18 Sep 2019

The other day I came across a problem in system integration with an interesting math twist: one-way multi-thread or multi-process synchronize records from one system to another. At the source, records are identified by sequential Globally Unique Identifiers (GUID) that destination doesn't support. Instead destination identifies records by up to 24 alphanumeric characters (0-9, a-z, 36 symbols) of which at least the first character is reserved for a preamble.

The challenge is then how to map a sequential GUID, such 63b0e1db-cd2f-4265-b4f1-eb4b436b6adf, onto an alphanumeric numeric string, while supporting multi-process and multi-threading.

A GUID in its standard base 16 representation, even without dashes, is 32 characters, also referred to as digits, or 128 bits in length. Mapping it as-is to destination thus isn't an option. But taking advantage of the larger base of the alphanumeric alphabet, if we encode it not in base 16 but base 36 we can shorten its length.

The relationship between base \(b\), number of digits \(d\), and number of states \(s\) is defined by the following equation: $$\begin{eqnarray*} b^d = s & & \textrm{\{states from base and digits\}}\\ \log{(b^d)} = \log(s) & & \textrm{\{apply \(\log\) to both sides}\}\\ d\log(b) = \log(s) & & \textrm{\{apply rule of \(\log(x^y) = y \log(x)\)}\}\\ d = \dfrac{\log(s)}{\log(b)} & & \textrm{\{divide both sides by \(\log(b)\)}\} \end{eqnarray*}$$ With \(l\) bits available, one may represent up to \(2^l\) states \(s\). Reserving one state for zero, the \(l\) bits may represent numbers 0 through \(2^{l} - 1\) (like in base 10 where two digits represent \(10^2\) states or numbers 0 through 99). Since a bit is an indivisible unit, the result must be rounded upwards: $$d = \left\lceil\dfrac{\log{(2^{l})}}{\log{(b)}}\right\rceil = \left\lceil\dfrac{\log{(2^{128})}}{\log(36)}\right\rceil = \lceil{24.75...}\rceil = 25$$ As we see, base 36 encoding alone doesn't solve our problem.

Say we reserve three digits for a preamble, how many bits can we fit into the remaining 21 digits when base 36 encoded? To find the answer, we must solve for \(l\), and since the bit is an indivisible unit, the result must be rounded down: $$\begin{eqnarray*} \left\lfloor\dfrac{\log(2^l)}{\log(36)}\right\rfloor = 21 & &\\ \left\lfloor\dfrac{l\log(2)}{\log(36)}\right\rfloor = 21 & & \textrm{\{apply rule of \(\log(x^y) = y \log(x)\)}\}\\ l = \left\lfloor\dfrac{21\log(36)}{\log(2)}\right\rfloor & & \textrm{\{multiply and divide}\}\\ l = \left\lfloor108.56...\right\rfloor = 108 & & \end{eqnarray*}$$ In other words, 21 digits, base 36 encoded correspond to 108 bits. That's 20 bits less than the original GUID.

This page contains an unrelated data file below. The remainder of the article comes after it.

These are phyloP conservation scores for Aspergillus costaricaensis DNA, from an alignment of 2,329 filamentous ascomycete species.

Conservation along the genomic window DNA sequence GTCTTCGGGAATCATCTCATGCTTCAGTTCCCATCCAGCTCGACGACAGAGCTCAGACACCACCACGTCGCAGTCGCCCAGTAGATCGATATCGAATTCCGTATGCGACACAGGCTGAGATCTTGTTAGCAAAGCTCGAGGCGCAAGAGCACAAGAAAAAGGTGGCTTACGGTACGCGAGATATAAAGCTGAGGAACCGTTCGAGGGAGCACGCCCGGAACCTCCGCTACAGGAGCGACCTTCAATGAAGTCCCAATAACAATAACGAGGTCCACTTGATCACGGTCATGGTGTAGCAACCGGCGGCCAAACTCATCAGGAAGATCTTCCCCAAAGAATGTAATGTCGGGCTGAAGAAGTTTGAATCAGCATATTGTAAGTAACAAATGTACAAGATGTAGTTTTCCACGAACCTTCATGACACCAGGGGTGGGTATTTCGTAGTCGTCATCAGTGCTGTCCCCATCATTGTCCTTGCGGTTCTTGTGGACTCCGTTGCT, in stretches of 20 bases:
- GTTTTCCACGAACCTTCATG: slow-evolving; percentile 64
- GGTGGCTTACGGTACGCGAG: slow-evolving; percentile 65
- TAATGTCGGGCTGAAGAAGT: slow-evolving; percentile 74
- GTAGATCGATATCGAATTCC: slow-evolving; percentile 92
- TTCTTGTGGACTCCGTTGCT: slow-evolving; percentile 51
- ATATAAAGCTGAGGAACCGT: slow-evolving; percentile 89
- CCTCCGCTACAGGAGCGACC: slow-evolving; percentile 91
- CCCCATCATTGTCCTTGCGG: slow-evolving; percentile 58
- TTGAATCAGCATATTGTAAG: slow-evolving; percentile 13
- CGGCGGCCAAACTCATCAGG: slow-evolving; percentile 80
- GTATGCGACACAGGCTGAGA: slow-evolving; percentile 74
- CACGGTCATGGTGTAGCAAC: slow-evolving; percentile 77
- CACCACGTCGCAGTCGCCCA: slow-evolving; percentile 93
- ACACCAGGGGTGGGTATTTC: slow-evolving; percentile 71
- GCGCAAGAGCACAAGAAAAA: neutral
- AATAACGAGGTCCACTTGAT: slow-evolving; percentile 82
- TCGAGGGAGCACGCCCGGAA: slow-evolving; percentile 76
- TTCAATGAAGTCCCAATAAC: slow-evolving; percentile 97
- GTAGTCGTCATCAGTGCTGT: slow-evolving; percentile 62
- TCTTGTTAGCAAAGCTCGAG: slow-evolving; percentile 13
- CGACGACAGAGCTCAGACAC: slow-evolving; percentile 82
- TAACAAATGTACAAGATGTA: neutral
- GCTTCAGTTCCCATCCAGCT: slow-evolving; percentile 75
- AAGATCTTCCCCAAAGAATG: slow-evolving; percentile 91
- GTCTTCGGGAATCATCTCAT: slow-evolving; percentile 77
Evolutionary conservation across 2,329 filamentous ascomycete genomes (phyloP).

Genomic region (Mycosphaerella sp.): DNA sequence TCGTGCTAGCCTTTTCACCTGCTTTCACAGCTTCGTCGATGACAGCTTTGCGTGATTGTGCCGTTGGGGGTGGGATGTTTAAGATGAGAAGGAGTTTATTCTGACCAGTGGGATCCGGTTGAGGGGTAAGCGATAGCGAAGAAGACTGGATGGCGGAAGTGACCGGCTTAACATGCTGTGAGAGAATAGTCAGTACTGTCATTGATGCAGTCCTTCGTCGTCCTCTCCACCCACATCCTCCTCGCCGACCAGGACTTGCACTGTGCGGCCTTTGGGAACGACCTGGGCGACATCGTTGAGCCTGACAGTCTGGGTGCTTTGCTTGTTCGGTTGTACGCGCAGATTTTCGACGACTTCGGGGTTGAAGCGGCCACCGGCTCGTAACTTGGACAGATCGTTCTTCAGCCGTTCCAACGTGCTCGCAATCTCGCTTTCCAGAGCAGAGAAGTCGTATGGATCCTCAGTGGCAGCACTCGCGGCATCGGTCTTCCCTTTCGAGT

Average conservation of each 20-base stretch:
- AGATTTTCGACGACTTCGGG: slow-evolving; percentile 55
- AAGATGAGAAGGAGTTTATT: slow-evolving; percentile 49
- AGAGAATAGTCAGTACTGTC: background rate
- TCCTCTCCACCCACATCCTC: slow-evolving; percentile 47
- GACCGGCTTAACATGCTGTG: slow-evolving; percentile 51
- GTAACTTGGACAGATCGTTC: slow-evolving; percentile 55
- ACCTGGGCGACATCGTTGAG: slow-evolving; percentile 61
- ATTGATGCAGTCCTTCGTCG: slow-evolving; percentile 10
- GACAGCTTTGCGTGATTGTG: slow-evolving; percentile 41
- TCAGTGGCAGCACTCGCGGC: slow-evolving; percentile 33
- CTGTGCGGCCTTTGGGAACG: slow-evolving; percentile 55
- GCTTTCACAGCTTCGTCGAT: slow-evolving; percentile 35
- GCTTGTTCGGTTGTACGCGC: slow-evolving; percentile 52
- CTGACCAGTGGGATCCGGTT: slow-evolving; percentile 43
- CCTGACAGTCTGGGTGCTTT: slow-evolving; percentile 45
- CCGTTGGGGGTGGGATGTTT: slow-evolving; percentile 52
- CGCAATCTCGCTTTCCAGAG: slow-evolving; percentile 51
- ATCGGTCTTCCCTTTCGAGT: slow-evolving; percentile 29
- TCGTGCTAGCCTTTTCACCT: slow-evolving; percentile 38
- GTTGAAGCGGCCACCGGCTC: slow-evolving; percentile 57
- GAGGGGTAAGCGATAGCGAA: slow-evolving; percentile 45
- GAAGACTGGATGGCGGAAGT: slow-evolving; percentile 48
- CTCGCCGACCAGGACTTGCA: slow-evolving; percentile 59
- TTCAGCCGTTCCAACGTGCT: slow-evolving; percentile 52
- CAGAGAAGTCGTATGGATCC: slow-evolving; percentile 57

The original GUID is a sequential GUID whose implementation details we shouldn't rely on. Worse still, the algorithm for generating sequential GUIDs may have changed over time and may change again in the future. So which 20 bits to drop without disproportionately increasing the risk of a collision?

One way to resolve this issue is compute a hash of the original 128 bits. With SHA1 for instance, regardless of input size, output is always 160 bits. Now instead of dropping 20 bits from the original GUID, we drop 52 bits from the hash. We can drop any 52 bits as long as we're consistent with which to drop; the simplest approach is a bit-wise right-shift by 52 bits.

Downside is that because SHA1 is a one-way hash function, and because we're dropping bits, mapping becomes a one-way function also. It doesn't matter in this case because we can store the original GUID in a separate field inside the destination record.

It seems we could've settled for a simpler scheme and just generated the 108 bits at random. Unfortunately, this would introduce a race condition into the record creation process. Imagine two threads or two processes about to create a record at destination. With random bits, each may query for the original GUID in a record and get a empty result back. Each then creates the record and succeeds. But now destination has two records matching one at source. With deterministic IDs only one record is created. The second creation attempt will fail, by design.

Because of hashing and subsequent bit shifting, there's a possibility that two source GUIDs could map to the same destination. The more records we create, the larger the chance of a collision. From a generalization of the Birthday problem, we get that if we have \(n\) records and \(s\) states, the approximate probability of a collision becomes (multiply by 100 for percentage): $$\begin{eqnarray*} p(n,s) = 1 - e^{-n^2 / 2^s}\\ p(10^6,2^{32}) = 1\\ p(10^6,2^{48}) \sim 3.55\textrm{e-03}\\ p(10^6,2^{64}) \sim 5.42\textrm{e-08}\\ p(10^6,2^{108}) \sim 3.08\textrm{e-21} \end{eqnarray*}$$ Assuming SHA1 hashes are uniformly distributed, even after dropping bits, the probability of a collision is infinitesimal. If such black swan event does occur, we should at least be able to detect it. Detection is easy as the record returned would hold an original GUID different from the one used to generate its ID. Depending on the domain, then either the original ID must the changed or the collision may be ignored.

We end up with the following equation to describe the mapping. The \(\textrm{lpad\(_{21}\)}\) addition ensures the outcome is always 21 digits. Otherwise, at the extreme, outcome from inner functions may result in zero which encoded would become a single zero instead of 21 zeroes: $$\begin{eqnarray*} \textrm{map}(\textrm{guid}) = \textrm{lpad\(_{21}\)}(\textrm{encode\(_{36}\)}(\textrm{rshift\(_{52}\)}(\textrm{sha\(_1\)}(\textrm{guid}))))\\ \textrm{map}(\textrm{63b0e1db-cd2f-4265-b4f1-eb4b436b6adf}) = \textrm{6yucu7i9kj49yjrwu252e} \end{eqnarray*}$$ If we so desire, we can switch mapping strategy later on. Perhaps multi-process or multi-threading is no longer a hard requirement and we can switch to the simpler random generated IDs.